Self-supervised representation learning for human action recognition has developed rapidly in recent years. Most of the existing works are based on skeleton data while using a multi-modality setup. These works overlooked the differences in performance among modalities, which led to the propagation of erroneous knowledge between modalities while only three fundamental modalities, i.e., joints, bones, and motions are used, hence no additional modalities are explored. In this work, we first propose an Implicit Knowledge Exchange Module (IKEM) which alleviates the propagation of erroneous knowledge between low-performance modalities. Then, we further propose three new modalities to enrich the complementary information between modalities. Finally, to maintain efficiency when introducing new modalities, we propose a novel teacher-student framework to distill the knowledge from the secondary modalities into the mandatory modalities considering the relationship constrained by anchors, positives, and negatives, named relational cross-modality knowledge distillation. The experimental results demonstrate the effectiveness of our approach, unlocking the efficient use of skeleton-based multi-modality data. Source code will be made publicly available at https://github.com/desehuileng0o0/IKEM.
Fall detection is a vital task in health monitoring, as it allows the system to trigger an alert and therefore enabling faster interventions when a person experiences a fall. Although most previous approaches rely on standard RGB video data, such detailed appearance-aware monitoring poses significant privacy concerns. Depth sensors, on the other hand, are better at preserving privacy as they merely capture the distance of objects from the sensor or camera, omitting color and texture information. In this paper, we introduce a privacy-supporting solution that makes the RGB-trained model applicable in depth domain and utilizes depth data at test time for fall detection. To achieve cross-modal fall detection, we present an unsupervised RGB to Depth (RGB2Depth) cross-modal domain adaptation approach that leverages labelled RGB data and unlabelled depth data during training. Our proposed pipeline incorporates an intermediate domain module for feature bridging, modality adversarial loss for modality discrimination, classification loss for pseudo-labeled depth data and labeled source data, triplet loss that considers both source and target domains, and a novel adaptive loss weight adjustment method for improved coordination among various losses. Our approach achieves state-of-the-art results in the unsupervised RGB2Depth domain adaptation task for fall detection. Code is available at https://github.com/1015206533/privacy_supporting_fall_detection.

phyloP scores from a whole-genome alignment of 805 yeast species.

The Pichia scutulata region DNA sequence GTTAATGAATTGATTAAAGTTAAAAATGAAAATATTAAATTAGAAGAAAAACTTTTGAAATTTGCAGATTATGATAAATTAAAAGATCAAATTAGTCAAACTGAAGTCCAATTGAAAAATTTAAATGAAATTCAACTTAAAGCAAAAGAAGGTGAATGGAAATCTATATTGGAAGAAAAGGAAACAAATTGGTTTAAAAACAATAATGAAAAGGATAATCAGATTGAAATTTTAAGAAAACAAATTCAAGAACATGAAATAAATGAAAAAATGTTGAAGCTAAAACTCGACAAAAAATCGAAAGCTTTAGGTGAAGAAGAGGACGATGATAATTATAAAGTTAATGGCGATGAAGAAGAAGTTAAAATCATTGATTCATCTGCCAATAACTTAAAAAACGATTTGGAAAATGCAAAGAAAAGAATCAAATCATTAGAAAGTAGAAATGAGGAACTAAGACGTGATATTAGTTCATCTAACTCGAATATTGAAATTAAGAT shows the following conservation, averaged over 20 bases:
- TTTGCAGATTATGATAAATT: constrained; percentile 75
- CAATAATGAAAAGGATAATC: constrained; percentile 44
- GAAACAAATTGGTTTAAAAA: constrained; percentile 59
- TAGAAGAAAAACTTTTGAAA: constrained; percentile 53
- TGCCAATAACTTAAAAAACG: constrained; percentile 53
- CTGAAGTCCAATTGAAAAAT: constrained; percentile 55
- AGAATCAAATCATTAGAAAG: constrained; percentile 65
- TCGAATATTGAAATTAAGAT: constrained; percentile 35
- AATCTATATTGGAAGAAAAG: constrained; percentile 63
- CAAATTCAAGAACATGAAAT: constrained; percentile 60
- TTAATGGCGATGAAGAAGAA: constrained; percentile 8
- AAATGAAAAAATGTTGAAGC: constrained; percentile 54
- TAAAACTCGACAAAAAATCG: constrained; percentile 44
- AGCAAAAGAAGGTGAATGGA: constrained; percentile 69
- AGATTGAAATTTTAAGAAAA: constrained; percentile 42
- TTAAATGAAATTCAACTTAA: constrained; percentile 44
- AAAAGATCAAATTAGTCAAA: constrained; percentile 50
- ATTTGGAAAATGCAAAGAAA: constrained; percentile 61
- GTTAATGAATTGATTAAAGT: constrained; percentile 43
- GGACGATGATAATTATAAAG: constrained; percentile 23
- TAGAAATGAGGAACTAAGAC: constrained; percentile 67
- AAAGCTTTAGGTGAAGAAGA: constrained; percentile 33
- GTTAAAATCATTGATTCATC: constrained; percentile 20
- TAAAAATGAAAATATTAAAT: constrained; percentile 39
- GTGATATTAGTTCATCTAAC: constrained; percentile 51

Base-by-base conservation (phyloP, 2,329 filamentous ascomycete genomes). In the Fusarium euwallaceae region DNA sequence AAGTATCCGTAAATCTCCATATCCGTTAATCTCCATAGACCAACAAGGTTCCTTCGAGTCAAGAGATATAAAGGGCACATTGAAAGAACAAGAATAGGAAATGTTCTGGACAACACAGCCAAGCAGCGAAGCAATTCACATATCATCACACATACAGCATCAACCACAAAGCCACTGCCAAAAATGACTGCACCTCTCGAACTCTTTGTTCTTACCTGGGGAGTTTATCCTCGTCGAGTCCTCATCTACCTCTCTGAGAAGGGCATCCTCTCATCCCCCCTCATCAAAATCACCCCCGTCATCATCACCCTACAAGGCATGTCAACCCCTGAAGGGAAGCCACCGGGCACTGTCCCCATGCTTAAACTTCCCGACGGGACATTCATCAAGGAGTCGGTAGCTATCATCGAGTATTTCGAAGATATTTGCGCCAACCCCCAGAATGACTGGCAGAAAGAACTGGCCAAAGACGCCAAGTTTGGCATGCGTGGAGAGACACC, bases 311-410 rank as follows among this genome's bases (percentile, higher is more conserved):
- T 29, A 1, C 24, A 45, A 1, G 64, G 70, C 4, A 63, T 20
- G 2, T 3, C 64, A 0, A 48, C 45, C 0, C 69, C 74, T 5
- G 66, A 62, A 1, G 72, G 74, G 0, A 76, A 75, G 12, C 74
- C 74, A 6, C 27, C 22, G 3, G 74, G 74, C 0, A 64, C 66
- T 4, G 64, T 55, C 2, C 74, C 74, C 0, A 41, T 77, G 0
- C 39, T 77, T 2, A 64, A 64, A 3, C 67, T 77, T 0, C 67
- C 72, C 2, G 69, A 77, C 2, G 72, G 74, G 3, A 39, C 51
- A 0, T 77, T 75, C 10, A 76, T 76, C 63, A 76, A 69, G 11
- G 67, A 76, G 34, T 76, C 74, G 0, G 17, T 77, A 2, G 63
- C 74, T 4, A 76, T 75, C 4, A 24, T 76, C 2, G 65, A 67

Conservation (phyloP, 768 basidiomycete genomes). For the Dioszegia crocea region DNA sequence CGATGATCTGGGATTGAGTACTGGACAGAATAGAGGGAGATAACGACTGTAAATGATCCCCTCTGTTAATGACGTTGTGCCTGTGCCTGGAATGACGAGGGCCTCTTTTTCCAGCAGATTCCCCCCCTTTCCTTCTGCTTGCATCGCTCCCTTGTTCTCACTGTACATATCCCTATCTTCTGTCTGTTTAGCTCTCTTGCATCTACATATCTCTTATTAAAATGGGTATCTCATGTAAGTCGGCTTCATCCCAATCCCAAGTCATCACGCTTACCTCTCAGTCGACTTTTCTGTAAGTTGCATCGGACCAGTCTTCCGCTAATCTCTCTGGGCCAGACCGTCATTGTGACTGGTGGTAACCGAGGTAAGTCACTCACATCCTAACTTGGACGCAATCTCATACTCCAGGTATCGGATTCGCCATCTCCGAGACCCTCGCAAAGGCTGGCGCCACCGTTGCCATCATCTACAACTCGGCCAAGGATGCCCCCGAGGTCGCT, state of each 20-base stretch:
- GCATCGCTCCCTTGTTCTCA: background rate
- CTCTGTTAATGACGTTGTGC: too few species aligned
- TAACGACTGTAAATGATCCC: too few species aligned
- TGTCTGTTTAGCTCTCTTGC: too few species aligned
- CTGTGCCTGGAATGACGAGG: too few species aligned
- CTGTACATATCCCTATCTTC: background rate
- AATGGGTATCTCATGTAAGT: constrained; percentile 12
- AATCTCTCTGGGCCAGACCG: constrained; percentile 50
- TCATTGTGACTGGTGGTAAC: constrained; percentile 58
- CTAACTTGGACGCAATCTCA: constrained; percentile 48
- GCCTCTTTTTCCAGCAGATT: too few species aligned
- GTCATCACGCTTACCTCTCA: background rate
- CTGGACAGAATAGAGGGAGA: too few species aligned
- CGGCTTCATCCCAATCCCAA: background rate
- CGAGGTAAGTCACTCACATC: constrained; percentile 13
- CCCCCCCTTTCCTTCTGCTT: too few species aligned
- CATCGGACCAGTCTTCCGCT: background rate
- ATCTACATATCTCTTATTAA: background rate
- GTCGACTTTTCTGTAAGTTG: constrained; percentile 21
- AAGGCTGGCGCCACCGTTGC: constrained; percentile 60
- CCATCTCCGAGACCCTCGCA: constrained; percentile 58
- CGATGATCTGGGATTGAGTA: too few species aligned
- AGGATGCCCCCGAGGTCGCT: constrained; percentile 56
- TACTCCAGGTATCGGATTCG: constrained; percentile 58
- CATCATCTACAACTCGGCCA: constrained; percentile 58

For driver observation frameworks, clean datasets collected in controlled simulated environments often serve as the initial training ground. Yet, when deployed under real driving conditions, such simulator-trained models quickly face the problem of distributional shifts brought about by changing illumination, car model, variations in subject appearances, sensor discrepancies, and other environmental alterations. This paper investigates the viability of transferring video-based driver observation models from simulation to real-world scenarios in autonomous vehicles, given the frequent use of simulation data in this domain due to safety issues. To achieve this, we record a dataset featuring actual autonomous driving conditions and involving seven participants engaged in highly distracting secondary activities. To enable direct SIM to REAL transfer, our dataset was designed in accordance with an existing large-scale simulator dataset used as the training source. We utilize the Inflated 3D ConvNet (I3D) model, a popular choice for driver observation, with Gradient-weighted Class Activation Mapping (Grad-CAM) for detailed analysis of model decision-making. Though the simulator-based model clearly surpasses the random baseline, its recognition quality diminishes, with average accuracy dropping from 85.7% to 46.6%. We also observe strong variations across different behavior classes. This underscores the challenges of model transferability, facilitating our research of more robust driver observation systems capable of dealing with real driving conditions.